That’s why Mozilla for example created a long list of rules that certificate authorities have to follow in order to be considered trusted. These rules mandate how the private key of the certificate authority is to be kept secure, who and how should have access to it, how often external audits have to be performed and so on.
You’ve decided to add your own certificate authority to all computers of a network? Congratulations, now you have to worry about keeping the corresponding private key in a secured place, ideally on a hardware security module with restricted physical access. And you have to worry about making sure that the system can only be used to issue SSL certificates for the legitimate use case. Good luck with that.
Things are less gloomy with local HTTPS proxies like antivirus applications. These can keep the private key on the user’s machine and merely have to make sure that it isn’t accessible without administrator privileges.
Oh, and they also have to make sure that each application instance generates its own unique certificate authority. Sharing the private key between multiple or even all installations of the application is a huge no-go, the private key can no longer be considered a secret then.
TLS is a moving target
The communication protocol underlying HTTPS is Transport Layer Security (TLS). And it isn’t something set in stone but rather under continuous development. Current version is TLS 1.3.
For anybody implementing an HTTPS proxy this presents two issues. On the one hand, your proxy needs to properly support the most recent TLS version. Otherwise users won’t get the usability and privacy improvements of that version.
On the other hand, browsers disable outdated TLS versions regularly. Chances are that an HTTPS proxy still supports TLS 1.0 and 1.1 which browsers already disabled. And that’s a bad idea. It could open users to attacks that are only viable against these outdated protocol versions.
But protocol versions are only part of the story. Even without any protocol changes, it is a bad idea to take a particular OpenSSL library version and keep using it for years. That’s because TLS is complicated, implementation issues are being found and fixed continuously.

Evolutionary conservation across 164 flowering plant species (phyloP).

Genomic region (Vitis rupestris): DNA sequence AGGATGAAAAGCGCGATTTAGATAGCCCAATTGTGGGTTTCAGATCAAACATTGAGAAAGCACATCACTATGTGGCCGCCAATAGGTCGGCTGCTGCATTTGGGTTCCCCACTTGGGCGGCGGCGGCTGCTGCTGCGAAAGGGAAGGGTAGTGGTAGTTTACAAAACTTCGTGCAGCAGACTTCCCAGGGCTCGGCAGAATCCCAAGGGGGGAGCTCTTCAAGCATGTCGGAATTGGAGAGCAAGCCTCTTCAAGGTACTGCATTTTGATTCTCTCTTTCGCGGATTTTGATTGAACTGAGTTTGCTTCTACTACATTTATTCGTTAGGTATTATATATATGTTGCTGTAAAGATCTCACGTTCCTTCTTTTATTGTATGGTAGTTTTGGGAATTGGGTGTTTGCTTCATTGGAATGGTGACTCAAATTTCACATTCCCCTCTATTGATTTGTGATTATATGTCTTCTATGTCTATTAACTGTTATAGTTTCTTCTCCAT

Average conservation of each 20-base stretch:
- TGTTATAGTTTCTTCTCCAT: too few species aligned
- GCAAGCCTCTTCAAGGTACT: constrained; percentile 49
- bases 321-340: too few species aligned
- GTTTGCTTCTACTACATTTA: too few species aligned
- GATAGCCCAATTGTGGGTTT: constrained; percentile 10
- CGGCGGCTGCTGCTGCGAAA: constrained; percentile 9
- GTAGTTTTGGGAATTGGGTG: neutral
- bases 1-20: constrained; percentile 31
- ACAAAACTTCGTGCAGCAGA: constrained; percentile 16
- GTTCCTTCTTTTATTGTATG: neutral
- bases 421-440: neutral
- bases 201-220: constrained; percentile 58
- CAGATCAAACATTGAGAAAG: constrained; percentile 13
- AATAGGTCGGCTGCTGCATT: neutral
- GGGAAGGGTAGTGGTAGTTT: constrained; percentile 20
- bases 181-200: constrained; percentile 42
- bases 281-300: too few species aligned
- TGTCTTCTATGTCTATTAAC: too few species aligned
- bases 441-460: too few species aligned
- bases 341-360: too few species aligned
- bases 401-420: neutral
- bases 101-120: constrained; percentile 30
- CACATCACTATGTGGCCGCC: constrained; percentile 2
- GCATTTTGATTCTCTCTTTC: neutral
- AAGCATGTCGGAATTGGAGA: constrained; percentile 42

To address this among other things, Mozilla and Google release new major versions of their browsers every six weeks. Sometimes there are unscheduled additional releases to address urgent security issues. Modern browsers also have very efficient update distribution mechanisms to help bring these updates to the users ASAP.
Is that HTTPS proxy vendor similarly dedicated to staying on top of these TLS implementation issues? They rarely are…
Handling errors is tricky
With an HTTPS proxy in the middle, the client no longer has a connection to the server. The connection to the server is handled entirely by the proxy. So if anything goes wrong with that connection, it’s up to the proxy to recognize it and to inform the client.
As a first consequence, the proxy is now responsible for recognizing invalid server certificates. It will hopefully reject certificates issued for the wrong server name. What about outdated certificates? Or certificates signed by an authority that’s not trusted?
How does it even determine which authorities are trusted? There is no fixed list. Mozilla, Google, Apple, Microsoft all maintain their own lists. These also have the tendency to change over time. So if one of these lists is bundled with the application, does it receive regular updates?
Ok, there was an error and the client needs to be made aware of it. Typically, HTTPS proxies will produce an error page as a fake server response. Meaning: as far as other server pages are concerned, this error page is first-party content and can be accessed in the browser.